Off the bat, I was familiar with one of these four hot sauces. Shortly after moving to Spokane, my now good friend Pete shared with me the wonderful secret of "flanch." You take Fletcher's Hot Sauce, mix it with ranch and — boom — you have a spicy fry sauce.

When tried on some cheesy scrambled eggs, the Fletcher's and Vandal hot sauces were pretty similar. Of the four, they were the spiciest, though I wouldn't say either of the tomato- and vinegar-forward sauces would warrant a red flag for anyone who's got even a small tolerance for heat. The Vandal Pepper Sauce would be especially tasty for a spicy bloody mary mix.

For my palette, the Booey's Gourmet hot sauce was very vinegary, but the buttery sauce also seemed like it would be great on chicken wings.

Meanwhile, the 3Ninjas Mango Habanero didn't live up to that pepper's spicy reputation, with a mostly sweet jam-like consistency and a creeping warmth. This sauce could be great to add a delicate kick to a summer fruit salad, with the kind of slightly noticeable flavor pop that gets people asking you, "What's your secret?"

My ranking by heat (coolest to hottest): 3Ninjas Mango Habanero, Booey's Gourmet Original Pepper Sauce, and a tie for Vandal Pepper Sauce and Fletcher's Hot Sauce.

My ranking by flavor (least favorite to favorite): Booey's, Fletcher's, 3Ninjas, Vandal. (SAMANTHA WOHLFEIL)


As a kid I was introduced to spicy foods through my heritage — my Italian mom made some mean spicy sausage — and geography; growing up for a while in rural Missouri meant some spicy sauces on all manner of barbecue. Later I explored spicy food on my own, from wasabi with my sushi to various Asian and Indian curries, Cajun cuisine to Buffalo wings. I wouldn't say I'm a crazed spice lover, but I do love to add a little Louisiana hot sauce or Sriracha to eggs or potatoes or, for the purposes of this experiment, a breakfast burrito that has both eggs and potatoes. I also add hot sauce pretty regularly to steamed vegetables and any Asian-inspired noodle dish that comes my way. I'll add that as I've gotten older, I've noticed my tolerance for spice has ebbed a bit. That's disappointing, but there are enough variations of heat in all the spicy sauces I enjoy that life will go on, if not quite as fiery.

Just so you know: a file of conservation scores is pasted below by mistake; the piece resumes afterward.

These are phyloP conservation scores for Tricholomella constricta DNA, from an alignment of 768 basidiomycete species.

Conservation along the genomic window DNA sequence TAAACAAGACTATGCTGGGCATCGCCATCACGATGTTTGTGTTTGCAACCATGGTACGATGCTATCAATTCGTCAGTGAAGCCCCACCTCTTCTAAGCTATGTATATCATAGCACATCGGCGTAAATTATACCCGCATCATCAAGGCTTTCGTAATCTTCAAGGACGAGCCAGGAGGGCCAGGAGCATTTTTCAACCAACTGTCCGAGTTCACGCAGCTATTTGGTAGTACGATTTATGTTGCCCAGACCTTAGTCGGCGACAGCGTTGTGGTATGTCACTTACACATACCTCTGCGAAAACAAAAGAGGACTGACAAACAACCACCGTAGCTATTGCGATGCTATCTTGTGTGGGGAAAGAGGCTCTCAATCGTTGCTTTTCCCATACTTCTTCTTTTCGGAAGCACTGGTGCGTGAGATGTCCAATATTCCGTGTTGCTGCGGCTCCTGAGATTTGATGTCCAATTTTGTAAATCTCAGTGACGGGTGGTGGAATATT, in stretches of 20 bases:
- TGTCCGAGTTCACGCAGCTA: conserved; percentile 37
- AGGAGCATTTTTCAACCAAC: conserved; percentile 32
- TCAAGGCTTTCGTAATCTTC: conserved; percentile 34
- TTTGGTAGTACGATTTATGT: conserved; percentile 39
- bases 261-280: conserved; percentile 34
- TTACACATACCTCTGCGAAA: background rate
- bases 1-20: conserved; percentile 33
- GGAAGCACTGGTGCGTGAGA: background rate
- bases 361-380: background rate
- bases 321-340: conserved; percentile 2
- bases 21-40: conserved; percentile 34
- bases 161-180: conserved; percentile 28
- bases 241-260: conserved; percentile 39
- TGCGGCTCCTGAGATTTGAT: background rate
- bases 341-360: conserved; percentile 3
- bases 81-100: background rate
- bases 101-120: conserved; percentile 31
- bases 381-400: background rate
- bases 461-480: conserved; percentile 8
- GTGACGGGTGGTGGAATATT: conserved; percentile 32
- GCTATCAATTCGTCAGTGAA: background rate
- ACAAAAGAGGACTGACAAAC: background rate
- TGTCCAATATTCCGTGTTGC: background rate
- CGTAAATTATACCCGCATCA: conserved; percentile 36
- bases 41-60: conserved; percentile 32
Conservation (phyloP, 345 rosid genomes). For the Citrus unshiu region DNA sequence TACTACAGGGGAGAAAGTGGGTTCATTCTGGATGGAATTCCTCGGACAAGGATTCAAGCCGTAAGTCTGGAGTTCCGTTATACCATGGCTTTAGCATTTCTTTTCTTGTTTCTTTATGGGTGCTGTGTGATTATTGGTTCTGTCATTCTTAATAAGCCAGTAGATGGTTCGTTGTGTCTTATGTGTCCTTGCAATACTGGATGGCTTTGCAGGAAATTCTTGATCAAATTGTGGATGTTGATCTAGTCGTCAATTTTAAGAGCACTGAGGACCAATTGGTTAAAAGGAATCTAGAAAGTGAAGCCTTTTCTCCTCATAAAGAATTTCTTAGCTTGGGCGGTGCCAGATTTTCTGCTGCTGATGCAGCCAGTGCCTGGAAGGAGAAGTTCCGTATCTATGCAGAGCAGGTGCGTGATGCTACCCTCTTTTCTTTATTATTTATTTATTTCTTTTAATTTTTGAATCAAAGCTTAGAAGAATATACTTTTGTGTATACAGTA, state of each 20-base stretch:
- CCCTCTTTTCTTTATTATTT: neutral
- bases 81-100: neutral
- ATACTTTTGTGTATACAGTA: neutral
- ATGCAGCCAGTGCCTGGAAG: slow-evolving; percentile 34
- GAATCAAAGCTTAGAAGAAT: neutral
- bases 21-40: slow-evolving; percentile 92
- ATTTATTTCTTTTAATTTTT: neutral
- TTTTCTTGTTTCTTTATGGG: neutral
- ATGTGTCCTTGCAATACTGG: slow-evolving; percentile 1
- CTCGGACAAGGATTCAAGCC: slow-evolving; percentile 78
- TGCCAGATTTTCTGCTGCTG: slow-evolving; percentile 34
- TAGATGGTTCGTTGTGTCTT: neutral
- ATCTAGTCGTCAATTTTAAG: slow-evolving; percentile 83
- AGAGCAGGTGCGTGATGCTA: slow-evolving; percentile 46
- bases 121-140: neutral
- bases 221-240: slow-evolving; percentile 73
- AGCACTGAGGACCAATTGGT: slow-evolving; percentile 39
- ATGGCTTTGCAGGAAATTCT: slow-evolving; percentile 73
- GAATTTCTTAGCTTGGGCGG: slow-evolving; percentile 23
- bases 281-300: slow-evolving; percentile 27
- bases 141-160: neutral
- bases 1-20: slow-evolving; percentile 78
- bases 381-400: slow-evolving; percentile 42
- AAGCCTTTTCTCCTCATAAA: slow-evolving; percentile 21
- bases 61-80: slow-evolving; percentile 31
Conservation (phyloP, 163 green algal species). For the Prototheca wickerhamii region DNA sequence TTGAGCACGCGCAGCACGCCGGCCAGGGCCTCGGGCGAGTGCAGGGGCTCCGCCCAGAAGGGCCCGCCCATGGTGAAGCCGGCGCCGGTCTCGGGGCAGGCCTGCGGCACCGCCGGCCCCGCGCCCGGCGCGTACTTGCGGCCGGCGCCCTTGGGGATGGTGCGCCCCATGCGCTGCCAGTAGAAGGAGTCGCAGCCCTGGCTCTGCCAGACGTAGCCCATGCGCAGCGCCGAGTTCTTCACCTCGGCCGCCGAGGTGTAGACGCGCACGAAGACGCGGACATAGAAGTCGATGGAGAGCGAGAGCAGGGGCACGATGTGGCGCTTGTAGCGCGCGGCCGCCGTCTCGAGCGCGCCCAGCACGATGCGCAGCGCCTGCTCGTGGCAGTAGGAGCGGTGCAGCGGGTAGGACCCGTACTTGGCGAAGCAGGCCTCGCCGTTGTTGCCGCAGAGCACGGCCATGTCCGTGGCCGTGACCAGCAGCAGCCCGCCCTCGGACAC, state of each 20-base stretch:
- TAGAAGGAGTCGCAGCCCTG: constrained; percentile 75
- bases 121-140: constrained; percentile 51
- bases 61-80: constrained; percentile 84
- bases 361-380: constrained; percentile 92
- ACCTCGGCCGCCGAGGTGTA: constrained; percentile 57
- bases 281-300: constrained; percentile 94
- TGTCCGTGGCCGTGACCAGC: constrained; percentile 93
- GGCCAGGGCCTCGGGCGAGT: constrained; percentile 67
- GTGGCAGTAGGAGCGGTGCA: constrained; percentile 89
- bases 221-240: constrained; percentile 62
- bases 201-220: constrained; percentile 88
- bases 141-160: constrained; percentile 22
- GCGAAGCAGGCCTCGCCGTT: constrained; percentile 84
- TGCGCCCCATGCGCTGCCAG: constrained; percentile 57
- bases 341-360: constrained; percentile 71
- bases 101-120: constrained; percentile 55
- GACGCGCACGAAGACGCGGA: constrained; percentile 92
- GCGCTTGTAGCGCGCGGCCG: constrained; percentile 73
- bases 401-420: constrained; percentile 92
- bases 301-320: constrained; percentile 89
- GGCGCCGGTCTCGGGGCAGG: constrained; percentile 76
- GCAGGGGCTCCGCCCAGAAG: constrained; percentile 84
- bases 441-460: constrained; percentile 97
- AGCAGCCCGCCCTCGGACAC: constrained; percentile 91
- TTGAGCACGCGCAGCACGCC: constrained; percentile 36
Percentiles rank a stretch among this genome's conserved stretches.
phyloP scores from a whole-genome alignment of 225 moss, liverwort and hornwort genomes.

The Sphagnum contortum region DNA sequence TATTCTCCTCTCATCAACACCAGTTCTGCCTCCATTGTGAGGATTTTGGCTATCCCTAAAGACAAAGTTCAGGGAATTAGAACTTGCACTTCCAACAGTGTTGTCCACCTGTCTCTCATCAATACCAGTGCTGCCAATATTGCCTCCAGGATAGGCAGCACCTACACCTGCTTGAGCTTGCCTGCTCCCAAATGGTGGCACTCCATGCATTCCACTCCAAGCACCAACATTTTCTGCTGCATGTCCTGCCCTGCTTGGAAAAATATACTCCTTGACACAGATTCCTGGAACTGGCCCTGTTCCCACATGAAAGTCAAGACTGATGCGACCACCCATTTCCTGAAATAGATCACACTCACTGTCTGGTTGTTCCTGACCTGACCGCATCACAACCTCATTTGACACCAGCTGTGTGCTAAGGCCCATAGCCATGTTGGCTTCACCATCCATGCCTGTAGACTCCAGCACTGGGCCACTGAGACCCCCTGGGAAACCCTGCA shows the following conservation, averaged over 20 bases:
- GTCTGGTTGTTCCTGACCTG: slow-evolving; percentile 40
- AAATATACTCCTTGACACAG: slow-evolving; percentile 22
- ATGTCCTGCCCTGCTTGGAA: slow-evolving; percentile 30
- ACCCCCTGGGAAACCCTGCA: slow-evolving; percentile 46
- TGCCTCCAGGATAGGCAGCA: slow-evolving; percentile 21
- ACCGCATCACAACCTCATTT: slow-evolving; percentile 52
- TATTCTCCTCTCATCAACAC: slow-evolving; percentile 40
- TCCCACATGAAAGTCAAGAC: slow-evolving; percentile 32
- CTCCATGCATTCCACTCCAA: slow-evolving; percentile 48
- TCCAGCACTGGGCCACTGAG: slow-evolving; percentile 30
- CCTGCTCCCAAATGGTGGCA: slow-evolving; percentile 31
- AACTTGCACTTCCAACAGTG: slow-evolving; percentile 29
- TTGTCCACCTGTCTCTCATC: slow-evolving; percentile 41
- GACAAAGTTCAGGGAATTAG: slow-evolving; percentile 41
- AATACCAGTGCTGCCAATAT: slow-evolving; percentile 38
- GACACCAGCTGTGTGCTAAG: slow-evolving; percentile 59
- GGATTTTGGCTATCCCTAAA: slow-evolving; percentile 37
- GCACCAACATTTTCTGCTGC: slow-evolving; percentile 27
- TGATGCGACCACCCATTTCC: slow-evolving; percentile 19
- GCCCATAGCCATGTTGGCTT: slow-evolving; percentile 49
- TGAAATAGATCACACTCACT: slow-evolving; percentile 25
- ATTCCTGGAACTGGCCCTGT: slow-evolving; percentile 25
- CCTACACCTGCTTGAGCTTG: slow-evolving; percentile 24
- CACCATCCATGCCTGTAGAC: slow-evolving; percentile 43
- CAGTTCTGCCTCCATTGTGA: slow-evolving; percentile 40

Booey's Gourmet Original Pepper Sauce was my favorite of the four we tried. It would be perfect on wings, which was its original intent according to the label, and I liked the garlic punch that came through to me loud and clear. I would imagine the dose of butter listed among the ingredients also played a part in my enjoyment. Heat scale: 3/5

3Ninjas Mango Habanero was my second favorite. I had some fear going in to this one, as habanero peppers can be insanely spicy, and some sauces love it that way. The mango definitely dominated the bottle we had, the sweet fruity aspect would be great with pork. The habanero heat did subtly creep in a bit with repeated bites. Heat scale: 2/5

The Vandal Pepper Sauce was pretty mild to my taste. There was some heat that came through thanks to chili flakes floating in the sauce, but the heavy tomato aspect kept it pretty mild — more mild than I would typically bother with putting on my food. Heat scale: 1/5

Fletcher's Gourmet Hot Sauce. Again with the heavy tomato flavor. I prefer vinegary hot sauces to these ketchup-like concoctions, and this one just didn't bring any heat to the party. Nor flavor. Heat scale: 1/5 (DAN NAILEN) ♦

Pours & Picks @ The Culinary Stone

Wednesdays, 4-6 p.m. Continues through Aug. 31